• Horse Guy

      Good point Barry. I’m also interested to see if any of the California track owners decide to take away the stalls of these cheating trainers. Do they have the courage to act in spite of the CHRB?

  • Jay

    Doug is another individual who has danced near the flames for years. It is probably time he suffers the third degree burn, but I doubt this C.H.R.B. has the fortitude to enforce its own rules.

    • Extremely succinct and well stated. Unfortunately, everything you wrote is accurate.

  • Leslie

    I’m wondering who is doing the math on the probation period? There was an 18 month probation starting with the ruling date in May 2012, this ruling came in Sept of 2014, more than 2 years since the first ruling. If you are choosing to do the math according to the date of the alleged infraction instead of the ruling shouldn’t it be fair to consider the infraction date of the TCO2 was in 2010, not 2012? By my math no additional penalty should be served. Not taking sides here, just doing the math!

    • Nice try apologist. Figures don’t lie, but liars figures.

  • val

    By that logic everyone should have positives all the time

    • Lynn

      “By that logic everyone should have positives all the time”
      The racing rules are outdated with today’s modern analytical chemistry. Just several years ago post race samples were rarely tested to anything smaller than a microgram (one millionth of one gram). Our testing is at least a million times more sensitive now. Today a post race sample is generally (If the state(s) funds their lab properly) tested to the common limit of the picogram level, that is 0.000,000,000,001 of one gram).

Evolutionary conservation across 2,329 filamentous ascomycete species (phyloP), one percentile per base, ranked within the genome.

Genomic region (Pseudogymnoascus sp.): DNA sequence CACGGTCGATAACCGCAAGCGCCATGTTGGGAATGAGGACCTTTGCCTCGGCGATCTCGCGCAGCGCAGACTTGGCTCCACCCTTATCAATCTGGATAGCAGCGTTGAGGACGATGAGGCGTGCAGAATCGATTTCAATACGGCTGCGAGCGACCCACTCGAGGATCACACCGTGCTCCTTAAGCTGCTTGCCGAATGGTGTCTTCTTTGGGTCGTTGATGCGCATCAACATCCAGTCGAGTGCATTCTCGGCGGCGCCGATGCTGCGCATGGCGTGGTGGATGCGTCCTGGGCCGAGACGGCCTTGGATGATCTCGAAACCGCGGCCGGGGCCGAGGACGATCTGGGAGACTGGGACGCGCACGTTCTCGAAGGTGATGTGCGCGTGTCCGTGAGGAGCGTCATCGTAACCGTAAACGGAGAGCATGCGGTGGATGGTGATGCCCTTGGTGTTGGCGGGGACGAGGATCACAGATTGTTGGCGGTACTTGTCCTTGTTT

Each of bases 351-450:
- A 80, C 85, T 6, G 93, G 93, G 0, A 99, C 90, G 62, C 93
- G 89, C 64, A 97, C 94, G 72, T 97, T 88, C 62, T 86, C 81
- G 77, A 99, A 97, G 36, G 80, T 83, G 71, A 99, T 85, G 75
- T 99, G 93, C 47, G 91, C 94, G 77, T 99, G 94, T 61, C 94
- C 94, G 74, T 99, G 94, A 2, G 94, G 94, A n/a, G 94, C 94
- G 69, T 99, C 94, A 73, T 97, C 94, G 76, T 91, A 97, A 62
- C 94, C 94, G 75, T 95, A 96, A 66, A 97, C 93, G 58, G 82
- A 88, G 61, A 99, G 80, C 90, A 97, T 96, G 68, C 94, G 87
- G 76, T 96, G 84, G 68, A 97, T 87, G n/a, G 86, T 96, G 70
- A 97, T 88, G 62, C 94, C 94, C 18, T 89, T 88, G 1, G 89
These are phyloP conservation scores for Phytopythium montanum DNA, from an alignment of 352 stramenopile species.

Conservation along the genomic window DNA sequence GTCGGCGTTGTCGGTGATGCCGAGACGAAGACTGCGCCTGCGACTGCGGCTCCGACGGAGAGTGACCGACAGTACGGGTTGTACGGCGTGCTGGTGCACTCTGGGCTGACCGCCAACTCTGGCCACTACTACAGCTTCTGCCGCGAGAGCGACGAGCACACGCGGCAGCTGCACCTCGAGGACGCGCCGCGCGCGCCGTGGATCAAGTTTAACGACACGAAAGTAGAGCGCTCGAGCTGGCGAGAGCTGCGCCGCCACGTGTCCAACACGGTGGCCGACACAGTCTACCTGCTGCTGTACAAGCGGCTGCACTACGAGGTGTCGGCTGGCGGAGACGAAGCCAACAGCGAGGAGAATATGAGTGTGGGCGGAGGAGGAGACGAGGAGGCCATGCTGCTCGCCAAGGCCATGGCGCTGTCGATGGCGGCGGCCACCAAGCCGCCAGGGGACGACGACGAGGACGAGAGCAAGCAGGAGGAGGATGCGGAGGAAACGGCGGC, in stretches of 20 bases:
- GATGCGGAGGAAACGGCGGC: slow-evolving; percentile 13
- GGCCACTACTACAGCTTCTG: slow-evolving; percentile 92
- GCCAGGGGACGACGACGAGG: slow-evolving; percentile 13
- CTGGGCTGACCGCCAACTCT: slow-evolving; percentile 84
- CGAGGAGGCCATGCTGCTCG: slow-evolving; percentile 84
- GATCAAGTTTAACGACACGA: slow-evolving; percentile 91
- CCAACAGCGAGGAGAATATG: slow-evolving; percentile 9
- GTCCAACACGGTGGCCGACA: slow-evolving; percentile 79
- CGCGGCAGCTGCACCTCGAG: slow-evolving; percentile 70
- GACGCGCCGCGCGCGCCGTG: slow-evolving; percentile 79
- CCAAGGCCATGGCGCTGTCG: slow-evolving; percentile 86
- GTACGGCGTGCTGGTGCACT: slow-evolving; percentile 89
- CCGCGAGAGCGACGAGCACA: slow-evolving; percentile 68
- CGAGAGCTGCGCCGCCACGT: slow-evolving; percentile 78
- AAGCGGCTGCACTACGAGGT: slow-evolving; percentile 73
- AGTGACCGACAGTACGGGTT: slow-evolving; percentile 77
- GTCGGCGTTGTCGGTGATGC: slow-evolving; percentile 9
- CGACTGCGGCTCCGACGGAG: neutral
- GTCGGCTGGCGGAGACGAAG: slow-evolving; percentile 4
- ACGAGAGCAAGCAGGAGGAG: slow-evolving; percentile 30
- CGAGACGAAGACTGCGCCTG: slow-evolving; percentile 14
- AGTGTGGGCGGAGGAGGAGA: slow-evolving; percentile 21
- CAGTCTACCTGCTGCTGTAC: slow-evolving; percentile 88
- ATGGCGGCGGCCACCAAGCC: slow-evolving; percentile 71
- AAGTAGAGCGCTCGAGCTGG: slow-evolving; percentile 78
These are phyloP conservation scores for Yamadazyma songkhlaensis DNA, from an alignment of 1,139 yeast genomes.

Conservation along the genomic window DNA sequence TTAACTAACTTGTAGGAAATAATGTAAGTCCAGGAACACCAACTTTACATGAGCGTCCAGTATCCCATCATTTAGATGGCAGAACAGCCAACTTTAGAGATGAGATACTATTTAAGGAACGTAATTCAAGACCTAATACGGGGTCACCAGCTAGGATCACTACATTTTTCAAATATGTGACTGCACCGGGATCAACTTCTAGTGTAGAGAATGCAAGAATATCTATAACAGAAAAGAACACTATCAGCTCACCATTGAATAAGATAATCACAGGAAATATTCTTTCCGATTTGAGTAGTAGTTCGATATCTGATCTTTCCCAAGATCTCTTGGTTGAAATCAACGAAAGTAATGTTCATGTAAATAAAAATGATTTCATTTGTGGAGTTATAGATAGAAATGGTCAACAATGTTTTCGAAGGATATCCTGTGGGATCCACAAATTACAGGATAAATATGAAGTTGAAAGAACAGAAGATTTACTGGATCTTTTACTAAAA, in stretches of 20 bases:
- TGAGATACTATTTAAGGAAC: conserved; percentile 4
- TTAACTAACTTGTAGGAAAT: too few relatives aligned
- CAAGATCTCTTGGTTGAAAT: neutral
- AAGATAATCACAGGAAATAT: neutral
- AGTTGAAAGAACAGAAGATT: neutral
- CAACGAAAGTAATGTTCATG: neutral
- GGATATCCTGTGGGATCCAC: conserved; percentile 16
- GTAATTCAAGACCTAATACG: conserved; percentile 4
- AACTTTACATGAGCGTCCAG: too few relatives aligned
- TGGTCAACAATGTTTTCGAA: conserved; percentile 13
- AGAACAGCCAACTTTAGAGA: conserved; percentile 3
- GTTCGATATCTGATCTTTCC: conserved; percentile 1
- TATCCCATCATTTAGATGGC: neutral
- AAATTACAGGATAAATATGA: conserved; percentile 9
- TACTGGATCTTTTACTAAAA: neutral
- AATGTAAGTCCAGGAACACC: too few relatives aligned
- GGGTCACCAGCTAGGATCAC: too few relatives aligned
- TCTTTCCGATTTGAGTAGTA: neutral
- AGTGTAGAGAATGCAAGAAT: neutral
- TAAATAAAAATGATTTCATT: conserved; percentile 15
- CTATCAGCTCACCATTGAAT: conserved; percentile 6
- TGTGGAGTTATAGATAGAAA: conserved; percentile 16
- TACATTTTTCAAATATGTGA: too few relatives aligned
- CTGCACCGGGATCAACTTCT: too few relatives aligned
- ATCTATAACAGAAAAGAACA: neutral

Zero Tolerance is a myth. Any and all horses, that eat hay, grass, feed, drink water, breath air, get a bath, etc.; at the picogram level will be positive for something. It would be the same if any human is tested. Many humans, for example pilots are tested daily, however the FAA sets reasonable thresholds and environmental contaminants are taken into consideration. The RMTC and are way behind the curve.

      • val

        No offense but you sound like a broken record

  • June 2nd, 2013: Crime committed.
    Date Crime Detected: ?
    14 months go by: Life proceeds normally for the accused.
    Early October 2014: Finally, justice.
    Explain this to someone who knows nothing about racing. Go ahead. Give it a shot.

    • Lynn

      “Explain this to someone who knows nothing about racing. Go ahead. Give it a shot.”

      RMTC Vice Chair & Attorney Alan Foreman. He makes the rules and laws as a regulator, then works the other side of the law; in the case of Hall of Fame Trainer Jonathan Sheppard, he defended him for several post race tests.

      You can’t make stuff like this up.